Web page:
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Atmospheric pressure dielectric barrier discharges for the surface modification of polypropylene

Seidelmann, Lukas Josef Wilfried (2015) Atmospheric pressure dielectric barrier discharges for the surface modification of polypropylene. Doctoral thesis (PhD), Manchester Metropolitan University.


Available under License Creative Commons Attribution Non-commercial No Derivatives.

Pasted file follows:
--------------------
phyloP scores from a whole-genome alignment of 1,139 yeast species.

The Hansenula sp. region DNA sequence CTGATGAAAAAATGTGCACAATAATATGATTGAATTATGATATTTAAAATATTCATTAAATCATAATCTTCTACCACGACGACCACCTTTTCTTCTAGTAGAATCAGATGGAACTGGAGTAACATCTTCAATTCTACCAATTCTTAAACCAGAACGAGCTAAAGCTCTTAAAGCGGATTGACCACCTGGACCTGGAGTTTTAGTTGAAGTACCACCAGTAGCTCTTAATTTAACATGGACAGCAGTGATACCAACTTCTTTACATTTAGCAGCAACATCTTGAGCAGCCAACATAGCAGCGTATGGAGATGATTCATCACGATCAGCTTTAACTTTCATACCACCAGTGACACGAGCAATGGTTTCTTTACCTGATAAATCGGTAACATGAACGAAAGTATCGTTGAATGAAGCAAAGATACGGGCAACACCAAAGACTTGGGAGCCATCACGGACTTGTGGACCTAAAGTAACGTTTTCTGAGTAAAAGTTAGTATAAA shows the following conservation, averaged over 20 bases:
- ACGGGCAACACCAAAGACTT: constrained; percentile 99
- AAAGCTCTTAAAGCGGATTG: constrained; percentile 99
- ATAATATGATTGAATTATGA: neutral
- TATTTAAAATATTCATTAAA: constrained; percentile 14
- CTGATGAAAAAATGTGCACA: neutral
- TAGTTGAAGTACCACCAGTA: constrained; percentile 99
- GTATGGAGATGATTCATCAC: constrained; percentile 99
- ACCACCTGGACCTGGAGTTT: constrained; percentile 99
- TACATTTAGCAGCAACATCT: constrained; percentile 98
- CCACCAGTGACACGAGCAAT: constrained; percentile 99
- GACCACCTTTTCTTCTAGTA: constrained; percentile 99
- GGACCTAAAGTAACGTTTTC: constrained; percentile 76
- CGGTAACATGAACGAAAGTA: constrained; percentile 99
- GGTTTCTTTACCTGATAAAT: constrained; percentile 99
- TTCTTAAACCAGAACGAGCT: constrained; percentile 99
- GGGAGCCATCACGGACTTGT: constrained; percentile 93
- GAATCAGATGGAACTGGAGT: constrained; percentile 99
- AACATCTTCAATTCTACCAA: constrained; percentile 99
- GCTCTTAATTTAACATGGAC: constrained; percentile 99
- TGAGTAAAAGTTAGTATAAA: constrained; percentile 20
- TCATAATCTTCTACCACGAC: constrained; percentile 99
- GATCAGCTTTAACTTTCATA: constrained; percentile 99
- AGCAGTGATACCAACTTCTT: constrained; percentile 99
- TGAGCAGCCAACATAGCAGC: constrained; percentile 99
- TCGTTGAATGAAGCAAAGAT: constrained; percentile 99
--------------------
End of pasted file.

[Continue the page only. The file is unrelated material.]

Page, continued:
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Polypropylene films are widely used as packaging materials for foodstuffs, since they offer excellent barrier properties against polar substances, high elasticity, mechanical strength, transparency and chemical stability. However, the relatively low surface energy of polypropylene represents a major issue for the adhesion of printing inks and labels. To improve printability it is necessary to perform a surface activation process. In the presented work, the atmospheric pressure dielectric barrier discharge (DBD) in nitrogen is investigated as a surface treatment method to increase the surface energy of biaxially orientated polypropylene foils. This technology creates a non-thermal plasma by applying strong electrical fields to a gas between two electrodes. The reactive species of the plasma forms new electronegative chemical groups on the surface and also etches the surface of the substrate. Both effects lead to an increase of the surface energy of the plasma treated polymer films. The crosslinking of polymer chains is also a possible effect caused by the plasma treatment. A new plasma rig was designed for this project, including a closed plasma chamber, two different parallel electrode configuration (flat or sawtooth electrodes) and a reel-to-reel system for the transport of the polypropylene foil. The designed system allows to adjust the sizes of the gas gap and the thickness of the dielectric. In addition, the plasma chamber can be filled with every gas or gas mixture wanted. A D-optimal design of experiments approach was utilised to study the influence of the power applied to the electrodes, the size of the gas gap and the thickness of the dielectric on the wettability of the treated polymer films. Furthermore, a flat electrode and a sawtooth electrode configuration are compared to each other. The findings of this work clearly indicate that the sawtooth electrode configuration is superior regarding the consumed electrical power and the wettability of the treated films. The optimal setting for the plasma treatment with the sawtooth electrode configuration are a low gas gap and a high power applied to the electrodes. The thickness of the dielectric has no influence on the wettability of the treated film. However, the increase of the dielectric thickness leads to an increase of the consumed power. These findings were transferred to an industrial process, where the polymer foils were treated in a nitrogen atmosphere with admixtures of CO2, N2O and C2H2 in the ppm range under the founded optimal conditions. A significant difference in the surface energies of these samples could not be identified by contact angles measurement, but all samples showed a significantly reduced hydrophobic recovery rate in comparison to samples treated by the in the industry more conventional plasma treatment in air. The DBD surface treatment in nitrogen is therefore an important improvement for the industrial production, because the treated packaging foils can be stored longer before they are processed further without the need to refresh the surface treatment. The low hydrophobic recovery of the samples treated in the nitrogen plasma is connected to an intensified crosslinking of the polymer chains on the surface of the treated polypropylene films.

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